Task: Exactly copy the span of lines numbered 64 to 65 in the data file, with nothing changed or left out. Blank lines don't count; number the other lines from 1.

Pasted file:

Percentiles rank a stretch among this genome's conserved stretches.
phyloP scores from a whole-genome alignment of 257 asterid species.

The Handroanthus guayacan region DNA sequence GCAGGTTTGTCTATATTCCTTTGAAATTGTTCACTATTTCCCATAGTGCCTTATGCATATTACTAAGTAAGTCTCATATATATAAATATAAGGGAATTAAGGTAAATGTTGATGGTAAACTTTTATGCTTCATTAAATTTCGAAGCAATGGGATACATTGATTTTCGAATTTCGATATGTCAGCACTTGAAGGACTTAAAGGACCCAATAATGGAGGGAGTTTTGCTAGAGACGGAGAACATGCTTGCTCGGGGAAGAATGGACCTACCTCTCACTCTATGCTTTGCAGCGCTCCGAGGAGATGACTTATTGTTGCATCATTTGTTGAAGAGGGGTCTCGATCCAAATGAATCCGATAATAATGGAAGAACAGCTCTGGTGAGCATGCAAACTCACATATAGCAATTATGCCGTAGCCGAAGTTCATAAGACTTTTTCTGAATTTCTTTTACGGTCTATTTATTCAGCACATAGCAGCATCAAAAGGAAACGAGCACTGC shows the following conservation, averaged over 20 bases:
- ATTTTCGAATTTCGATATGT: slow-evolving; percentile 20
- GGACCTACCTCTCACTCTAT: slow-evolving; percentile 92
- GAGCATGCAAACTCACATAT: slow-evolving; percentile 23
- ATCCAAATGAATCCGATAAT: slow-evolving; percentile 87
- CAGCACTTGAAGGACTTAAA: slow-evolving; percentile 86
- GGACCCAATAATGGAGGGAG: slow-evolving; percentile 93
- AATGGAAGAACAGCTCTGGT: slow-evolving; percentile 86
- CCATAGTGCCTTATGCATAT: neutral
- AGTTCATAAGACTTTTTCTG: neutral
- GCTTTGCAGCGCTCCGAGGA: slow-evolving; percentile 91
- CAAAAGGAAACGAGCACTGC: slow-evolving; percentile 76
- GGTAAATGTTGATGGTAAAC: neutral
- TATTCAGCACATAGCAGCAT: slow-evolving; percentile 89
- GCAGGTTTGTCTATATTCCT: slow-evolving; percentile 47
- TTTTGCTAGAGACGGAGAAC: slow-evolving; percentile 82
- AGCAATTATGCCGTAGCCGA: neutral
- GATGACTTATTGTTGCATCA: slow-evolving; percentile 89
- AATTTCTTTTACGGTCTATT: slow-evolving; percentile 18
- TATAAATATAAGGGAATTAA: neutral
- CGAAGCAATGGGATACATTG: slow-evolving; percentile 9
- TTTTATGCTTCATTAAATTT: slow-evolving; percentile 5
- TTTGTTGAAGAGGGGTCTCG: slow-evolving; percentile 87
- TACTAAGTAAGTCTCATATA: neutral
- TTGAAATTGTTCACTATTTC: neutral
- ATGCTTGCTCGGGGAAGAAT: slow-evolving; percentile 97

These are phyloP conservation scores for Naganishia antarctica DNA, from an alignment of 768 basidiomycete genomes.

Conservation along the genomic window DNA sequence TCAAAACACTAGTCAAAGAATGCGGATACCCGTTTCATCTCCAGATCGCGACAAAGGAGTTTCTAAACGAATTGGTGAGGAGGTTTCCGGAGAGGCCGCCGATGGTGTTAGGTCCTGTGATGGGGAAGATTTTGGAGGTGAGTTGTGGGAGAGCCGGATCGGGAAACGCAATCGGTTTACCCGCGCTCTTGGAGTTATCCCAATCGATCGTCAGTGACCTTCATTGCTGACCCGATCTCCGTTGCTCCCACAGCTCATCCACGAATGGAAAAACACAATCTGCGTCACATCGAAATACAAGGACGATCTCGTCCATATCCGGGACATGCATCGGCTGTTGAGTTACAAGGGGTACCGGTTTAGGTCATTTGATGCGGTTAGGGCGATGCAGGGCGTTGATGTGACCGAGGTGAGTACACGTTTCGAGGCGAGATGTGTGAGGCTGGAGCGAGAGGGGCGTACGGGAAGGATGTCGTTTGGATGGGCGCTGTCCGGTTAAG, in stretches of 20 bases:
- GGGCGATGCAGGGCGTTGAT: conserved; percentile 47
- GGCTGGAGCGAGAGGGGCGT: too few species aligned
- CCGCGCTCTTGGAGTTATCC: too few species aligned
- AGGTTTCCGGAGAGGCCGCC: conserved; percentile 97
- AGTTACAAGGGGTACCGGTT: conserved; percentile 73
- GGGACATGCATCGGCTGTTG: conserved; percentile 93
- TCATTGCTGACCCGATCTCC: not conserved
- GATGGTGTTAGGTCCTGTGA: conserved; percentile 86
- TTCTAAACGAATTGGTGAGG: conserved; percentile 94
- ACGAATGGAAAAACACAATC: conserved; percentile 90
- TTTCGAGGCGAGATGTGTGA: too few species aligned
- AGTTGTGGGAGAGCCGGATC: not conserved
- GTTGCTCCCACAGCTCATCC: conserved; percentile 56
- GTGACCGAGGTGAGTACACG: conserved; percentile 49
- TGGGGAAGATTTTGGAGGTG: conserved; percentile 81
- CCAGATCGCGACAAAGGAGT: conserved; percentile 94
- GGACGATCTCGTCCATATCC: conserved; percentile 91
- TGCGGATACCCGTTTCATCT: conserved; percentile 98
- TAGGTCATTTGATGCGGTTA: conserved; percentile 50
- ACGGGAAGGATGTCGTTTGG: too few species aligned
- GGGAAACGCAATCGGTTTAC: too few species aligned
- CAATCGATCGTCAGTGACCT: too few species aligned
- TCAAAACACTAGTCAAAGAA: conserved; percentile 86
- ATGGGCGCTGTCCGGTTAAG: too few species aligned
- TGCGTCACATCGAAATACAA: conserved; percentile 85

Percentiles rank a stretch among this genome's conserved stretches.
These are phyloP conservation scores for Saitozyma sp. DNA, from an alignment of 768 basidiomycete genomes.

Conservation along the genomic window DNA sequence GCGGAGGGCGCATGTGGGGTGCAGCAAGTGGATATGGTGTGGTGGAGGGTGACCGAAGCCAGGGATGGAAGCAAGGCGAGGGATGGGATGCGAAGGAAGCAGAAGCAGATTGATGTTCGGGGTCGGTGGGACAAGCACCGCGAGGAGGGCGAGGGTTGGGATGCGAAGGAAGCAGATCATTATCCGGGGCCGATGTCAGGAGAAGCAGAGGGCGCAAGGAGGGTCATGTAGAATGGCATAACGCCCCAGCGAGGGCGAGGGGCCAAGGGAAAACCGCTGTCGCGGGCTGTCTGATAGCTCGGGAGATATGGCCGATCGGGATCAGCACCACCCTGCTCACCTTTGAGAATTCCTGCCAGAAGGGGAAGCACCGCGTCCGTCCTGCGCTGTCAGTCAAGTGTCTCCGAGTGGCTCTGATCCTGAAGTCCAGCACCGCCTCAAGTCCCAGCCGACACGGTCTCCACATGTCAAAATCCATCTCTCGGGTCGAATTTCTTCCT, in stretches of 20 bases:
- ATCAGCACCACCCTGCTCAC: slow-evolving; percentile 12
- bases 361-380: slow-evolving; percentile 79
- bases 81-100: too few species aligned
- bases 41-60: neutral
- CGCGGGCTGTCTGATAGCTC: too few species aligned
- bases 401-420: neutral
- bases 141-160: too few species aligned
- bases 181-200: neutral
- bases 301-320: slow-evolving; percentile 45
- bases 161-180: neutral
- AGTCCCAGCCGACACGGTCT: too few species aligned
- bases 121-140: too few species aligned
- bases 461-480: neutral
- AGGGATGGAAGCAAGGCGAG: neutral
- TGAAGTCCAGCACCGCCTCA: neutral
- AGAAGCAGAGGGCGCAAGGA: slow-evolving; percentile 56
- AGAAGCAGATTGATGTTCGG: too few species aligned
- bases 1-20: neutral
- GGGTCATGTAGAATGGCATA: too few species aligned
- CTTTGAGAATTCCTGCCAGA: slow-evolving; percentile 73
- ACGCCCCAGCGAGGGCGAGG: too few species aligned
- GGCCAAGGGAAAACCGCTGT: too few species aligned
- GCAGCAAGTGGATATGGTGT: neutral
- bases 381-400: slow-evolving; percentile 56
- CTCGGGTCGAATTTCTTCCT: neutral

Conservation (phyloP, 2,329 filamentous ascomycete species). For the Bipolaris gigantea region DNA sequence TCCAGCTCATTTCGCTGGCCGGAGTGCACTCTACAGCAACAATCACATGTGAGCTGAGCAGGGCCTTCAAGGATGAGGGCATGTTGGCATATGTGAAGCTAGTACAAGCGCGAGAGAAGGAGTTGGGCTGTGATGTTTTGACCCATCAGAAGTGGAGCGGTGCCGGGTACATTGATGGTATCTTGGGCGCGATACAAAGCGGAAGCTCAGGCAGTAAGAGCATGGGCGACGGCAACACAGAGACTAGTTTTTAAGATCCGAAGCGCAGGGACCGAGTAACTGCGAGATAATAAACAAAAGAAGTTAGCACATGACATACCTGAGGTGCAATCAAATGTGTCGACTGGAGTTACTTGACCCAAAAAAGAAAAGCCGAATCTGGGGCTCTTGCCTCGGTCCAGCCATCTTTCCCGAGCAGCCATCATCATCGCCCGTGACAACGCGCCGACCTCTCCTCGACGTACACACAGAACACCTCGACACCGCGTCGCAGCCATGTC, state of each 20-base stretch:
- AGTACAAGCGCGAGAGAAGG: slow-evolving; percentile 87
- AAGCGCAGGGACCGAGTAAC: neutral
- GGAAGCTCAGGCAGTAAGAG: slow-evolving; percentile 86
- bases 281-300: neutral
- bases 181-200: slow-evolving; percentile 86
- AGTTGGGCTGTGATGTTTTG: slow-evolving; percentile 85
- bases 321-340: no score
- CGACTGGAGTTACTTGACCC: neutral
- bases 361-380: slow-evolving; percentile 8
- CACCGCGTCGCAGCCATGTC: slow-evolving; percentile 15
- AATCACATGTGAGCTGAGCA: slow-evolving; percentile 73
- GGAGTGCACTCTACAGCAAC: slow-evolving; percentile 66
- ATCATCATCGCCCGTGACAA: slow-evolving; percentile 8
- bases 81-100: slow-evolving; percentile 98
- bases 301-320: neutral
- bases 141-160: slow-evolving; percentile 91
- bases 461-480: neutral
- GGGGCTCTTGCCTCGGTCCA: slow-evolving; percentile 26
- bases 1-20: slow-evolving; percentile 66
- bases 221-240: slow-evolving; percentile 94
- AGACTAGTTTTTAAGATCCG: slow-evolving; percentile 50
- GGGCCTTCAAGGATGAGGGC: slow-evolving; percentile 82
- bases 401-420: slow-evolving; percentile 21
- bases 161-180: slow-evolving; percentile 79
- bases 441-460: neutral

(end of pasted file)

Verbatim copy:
- bases 401-420: neutral
- bases 141-160: too few species aligned